Today, coffee accounts for about 70% of all export earnings and is essential for the country's economy. It is estimated that 15 million Ethiopians, a quarter of the country's population make a living growing coffee. Ethiopian washed coffees are known for their elegant and complex flavor with floral, herbal and citrus notes. They are lighter and drier on the palate than naturally processed coffees and have an almost tea-like delicacy.

Their body is not too strong and they usually reveal a mild and pleasant acidity. Ethiopian coffee grows mainly in southern mountainous regions with deep, fertile volcanic soils at altitudes up to 8,858 feet. This coffee tends to have a much higher quality and more complex flavor notes than coffees that come from lower elevations. Because Ethiopia's coffee-producing regions are incredibly varied, flavor profiles differ markedly from region to region, between different microregions and even farms.

Located in the west of the country at altitudes of 5,570-7,210 feet above sea level, the Gimbi region is known for its wet-processed coffees. The varieties grown in Gimbi have a heavy body, medium to pointed acidity and a nuanced flavor profile with a fruity finish. Gimbi coffees are an important part of the blends of many roasters, although they can also be gourmet coffees from a single origin. The medium-roasted, wine-growing and complex nature of Ajuvo Ethiopian Coffee's Limu variety makes it a spicy and sensual recommendation.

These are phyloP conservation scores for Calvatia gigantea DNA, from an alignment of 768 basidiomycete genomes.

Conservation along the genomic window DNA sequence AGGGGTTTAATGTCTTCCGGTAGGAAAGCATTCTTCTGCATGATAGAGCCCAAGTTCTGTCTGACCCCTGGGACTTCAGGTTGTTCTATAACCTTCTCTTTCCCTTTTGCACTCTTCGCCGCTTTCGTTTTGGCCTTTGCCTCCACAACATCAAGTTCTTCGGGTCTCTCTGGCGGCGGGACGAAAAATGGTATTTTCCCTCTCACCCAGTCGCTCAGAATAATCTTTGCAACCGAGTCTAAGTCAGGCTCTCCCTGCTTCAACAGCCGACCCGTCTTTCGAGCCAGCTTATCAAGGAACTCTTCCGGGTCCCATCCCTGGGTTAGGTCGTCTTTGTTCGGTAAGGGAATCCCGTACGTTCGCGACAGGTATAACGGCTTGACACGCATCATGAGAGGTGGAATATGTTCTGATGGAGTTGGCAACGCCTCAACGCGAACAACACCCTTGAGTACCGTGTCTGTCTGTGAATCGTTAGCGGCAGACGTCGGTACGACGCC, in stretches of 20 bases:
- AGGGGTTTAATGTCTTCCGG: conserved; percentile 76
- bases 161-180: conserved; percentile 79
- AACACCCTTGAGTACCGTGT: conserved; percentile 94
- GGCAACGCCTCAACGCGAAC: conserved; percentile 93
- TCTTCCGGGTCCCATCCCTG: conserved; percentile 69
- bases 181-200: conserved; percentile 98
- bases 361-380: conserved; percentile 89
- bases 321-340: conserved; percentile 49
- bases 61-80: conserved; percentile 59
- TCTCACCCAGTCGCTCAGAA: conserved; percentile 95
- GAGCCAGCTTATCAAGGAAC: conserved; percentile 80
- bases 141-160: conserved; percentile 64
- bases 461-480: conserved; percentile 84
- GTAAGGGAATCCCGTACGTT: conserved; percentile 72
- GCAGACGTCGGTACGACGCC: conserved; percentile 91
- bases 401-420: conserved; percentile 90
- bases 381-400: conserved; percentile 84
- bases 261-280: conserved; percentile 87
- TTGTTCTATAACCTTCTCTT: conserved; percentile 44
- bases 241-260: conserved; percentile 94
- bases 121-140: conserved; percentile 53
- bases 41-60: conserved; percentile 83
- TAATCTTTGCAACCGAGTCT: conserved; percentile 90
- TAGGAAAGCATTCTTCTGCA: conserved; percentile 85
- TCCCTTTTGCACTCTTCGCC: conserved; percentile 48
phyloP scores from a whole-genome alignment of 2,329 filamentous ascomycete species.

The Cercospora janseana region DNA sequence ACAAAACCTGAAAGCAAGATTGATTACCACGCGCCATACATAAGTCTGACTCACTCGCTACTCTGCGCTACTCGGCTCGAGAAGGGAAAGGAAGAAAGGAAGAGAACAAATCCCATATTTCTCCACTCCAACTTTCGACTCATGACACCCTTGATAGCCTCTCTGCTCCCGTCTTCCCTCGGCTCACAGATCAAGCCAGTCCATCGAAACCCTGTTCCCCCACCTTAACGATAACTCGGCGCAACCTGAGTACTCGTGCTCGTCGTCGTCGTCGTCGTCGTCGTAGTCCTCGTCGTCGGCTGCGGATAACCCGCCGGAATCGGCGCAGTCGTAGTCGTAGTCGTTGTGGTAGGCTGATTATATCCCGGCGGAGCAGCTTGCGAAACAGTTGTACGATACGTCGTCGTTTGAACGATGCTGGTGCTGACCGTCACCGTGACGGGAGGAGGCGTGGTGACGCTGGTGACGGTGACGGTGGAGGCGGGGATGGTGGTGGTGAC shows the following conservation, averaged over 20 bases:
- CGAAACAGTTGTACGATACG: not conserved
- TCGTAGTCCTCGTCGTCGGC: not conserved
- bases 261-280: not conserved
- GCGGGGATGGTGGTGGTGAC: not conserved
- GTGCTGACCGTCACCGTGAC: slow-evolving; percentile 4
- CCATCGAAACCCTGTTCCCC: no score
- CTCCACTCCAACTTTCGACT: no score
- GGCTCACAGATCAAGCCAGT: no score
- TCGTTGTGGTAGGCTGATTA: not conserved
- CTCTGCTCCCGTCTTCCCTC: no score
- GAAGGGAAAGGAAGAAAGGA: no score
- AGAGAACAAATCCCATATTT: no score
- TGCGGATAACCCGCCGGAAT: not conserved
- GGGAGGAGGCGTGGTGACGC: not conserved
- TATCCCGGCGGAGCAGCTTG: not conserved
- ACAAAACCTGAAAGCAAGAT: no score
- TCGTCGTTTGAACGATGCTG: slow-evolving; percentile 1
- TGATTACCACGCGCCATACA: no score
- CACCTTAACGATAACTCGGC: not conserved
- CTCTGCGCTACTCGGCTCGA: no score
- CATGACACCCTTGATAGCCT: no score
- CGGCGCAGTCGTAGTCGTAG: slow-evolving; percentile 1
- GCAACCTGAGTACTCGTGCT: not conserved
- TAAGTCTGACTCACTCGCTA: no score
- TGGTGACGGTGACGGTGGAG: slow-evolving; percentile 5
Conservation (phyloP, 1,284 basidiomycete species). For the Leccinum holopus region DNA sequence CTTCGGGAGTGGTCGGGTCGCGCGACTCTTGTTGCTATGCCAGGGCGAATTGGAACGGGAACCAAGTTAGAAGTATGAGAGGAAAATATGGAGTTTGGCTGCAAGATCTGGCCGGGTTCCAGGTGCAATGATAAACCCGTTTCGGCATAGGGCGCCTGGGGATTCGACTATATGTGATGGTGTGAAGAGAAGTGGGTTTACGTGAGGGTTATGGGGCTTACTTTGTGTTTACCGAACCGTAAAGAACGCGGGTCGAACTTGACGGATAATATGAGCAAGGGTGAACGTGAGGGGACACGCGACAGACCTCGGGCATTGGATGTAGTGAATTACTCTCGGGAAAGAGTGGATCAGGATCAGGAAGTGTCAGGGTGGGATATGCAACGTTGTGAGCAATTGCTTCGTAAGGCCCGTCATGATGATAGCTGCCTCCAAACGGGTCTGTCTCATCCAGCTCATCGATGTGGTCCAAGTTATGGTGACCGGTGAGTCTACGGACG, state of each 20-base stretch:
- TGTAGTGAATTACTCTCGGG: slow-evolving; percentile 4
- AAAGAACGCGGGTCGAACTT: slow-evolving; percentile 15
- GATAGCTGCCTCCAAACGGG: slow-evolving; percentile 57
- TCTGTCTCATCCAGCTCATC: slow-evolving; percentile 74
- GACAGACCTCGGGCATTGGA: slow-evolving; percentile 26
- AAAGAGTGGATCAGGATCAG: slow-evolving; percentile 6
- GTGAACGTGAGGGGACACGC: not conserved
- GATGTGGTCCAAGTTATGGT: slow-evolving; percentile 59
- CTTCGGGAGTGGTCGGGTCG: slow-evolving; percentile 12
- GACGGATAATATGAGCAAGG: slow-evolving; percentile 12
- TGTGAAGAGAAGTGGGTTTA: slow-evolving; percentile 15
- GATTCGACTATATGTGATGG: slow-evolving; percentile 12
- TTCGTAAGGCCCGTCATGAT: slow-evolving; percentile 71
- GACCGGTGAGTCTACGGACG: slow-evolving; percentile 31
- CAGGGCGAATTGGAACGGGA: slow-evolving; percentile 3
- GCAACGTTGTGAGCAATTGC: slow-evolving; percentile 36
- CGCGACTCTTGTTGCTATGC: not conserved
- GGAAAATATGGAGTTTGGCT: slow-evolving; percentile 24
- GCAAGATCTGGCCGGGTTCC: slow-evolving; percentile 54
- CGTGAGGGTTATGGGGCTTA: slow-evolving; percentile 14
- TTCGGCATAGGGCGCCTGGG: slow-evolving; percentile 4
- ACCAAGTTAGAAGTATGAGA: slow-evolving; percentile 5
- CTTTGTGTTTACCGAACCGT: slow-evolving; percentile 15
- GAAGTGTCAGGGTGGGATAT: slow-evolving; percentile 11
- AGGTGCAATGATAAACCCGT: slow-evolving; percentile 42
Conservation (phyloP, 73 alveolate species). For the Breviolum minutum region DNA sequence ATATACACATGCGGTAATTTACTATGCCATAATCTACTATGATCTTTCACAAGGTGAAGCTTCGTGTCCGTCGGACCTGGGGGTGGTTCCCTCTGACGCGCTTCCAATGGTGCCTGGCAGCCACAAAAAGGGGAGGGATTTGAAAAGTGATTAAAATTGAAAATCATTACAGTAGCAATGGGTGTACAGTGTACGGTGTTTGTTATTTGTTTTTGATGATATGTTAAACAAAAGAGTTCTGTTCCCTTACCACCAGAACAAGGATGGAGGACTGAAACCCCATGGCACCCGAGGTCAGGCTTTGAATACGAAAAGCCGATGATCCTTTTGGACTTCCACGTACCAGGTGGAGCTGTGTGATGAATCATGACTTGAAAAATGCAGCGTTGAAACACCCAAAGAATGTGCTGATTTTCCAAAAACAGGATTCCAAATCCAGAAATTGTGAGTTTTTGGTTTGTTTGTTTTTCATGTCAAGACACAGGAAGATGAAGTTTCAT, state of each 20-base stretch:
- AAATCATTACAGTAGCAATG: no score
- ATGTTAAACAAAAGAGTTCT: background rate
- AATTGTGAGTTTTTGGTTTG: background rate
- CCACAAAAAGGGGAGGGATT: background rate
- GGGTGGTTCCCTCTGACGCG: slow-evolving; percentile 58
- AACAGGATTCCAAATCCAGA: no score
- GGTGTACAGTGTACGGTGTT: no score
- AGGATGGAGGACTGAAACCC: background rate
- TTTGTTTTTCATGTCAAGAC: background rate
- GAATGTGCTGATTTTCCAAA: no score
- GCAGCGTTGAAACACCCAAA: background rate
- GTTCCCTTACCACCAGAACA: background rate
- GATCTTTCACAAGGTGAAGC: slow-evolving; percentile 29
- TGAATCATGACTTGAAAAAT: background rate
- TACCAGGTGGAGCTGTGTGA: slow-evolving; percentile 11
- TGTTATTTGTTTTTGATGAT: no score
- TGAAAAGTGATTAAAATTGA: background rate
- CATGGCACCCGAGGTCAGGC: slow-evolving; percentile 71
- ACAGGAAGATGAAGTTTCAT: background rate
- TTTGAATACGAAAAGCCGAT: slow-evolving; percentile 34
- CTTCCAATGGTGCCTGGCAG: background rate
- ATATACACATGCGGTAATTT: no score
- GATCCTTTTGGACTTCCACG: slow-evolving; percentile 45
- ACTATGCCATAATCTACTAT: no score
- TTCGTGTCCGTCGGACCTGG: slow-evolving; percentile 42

A Starbucks spokesman said the announcement is another step forward in the relationship with Ethiopia and a way to raise the profile of Ethiopian coffee around the world. The coffee comes from the province of Sidamo, in the Ethiopian highlands, at elevations from 1,500 to 2,200 meters above sea level. Although it is a light roast, the Stone Street yirgacheffe is still an intense coffee that enlivens the palate with the familiar and distinctive Ethiopian floral bouquet, but also a soft softness that is unique and bright. Coffee occupies a special place in Ethiopian culture that transcends that of coffees from other countries of origin.

Most Ethiopian coffee, especially that grown in the Yirgacheffe, Sidamo and Limu regions, is complex, rich in fragrances, and shows hints of floral and fruity tones. Since then, farmers have simply labelled most of their coffee under a fairly generic variety called the “Ethiopian relic”. Fruits, popcorn, sweets, kolo (traditional Ethiopian snacks consisting of a combination of roasted beans) and pastries often accompany coffee consumption. In general, Ethiopian coffees are best known for their complexity, with a spicy, wine-growing quality and a distinctive wild acidity.

You can also get a weekly or monthly dose of Ethiopian roasts from the following subscriptions that we have collected for you. Ethiopian Yirgacheffe is highly regarded for its clean, balanced and smooth flavor profile with hints of berries, nuts, chocolate, lemon and wine. . .

Patrick Draper
Patrick Draper

Total bacon practitioner. Proud coffee expert. Freelance internet maven. Zombie scholar. General bacon specialist. Devoted coffee junkie.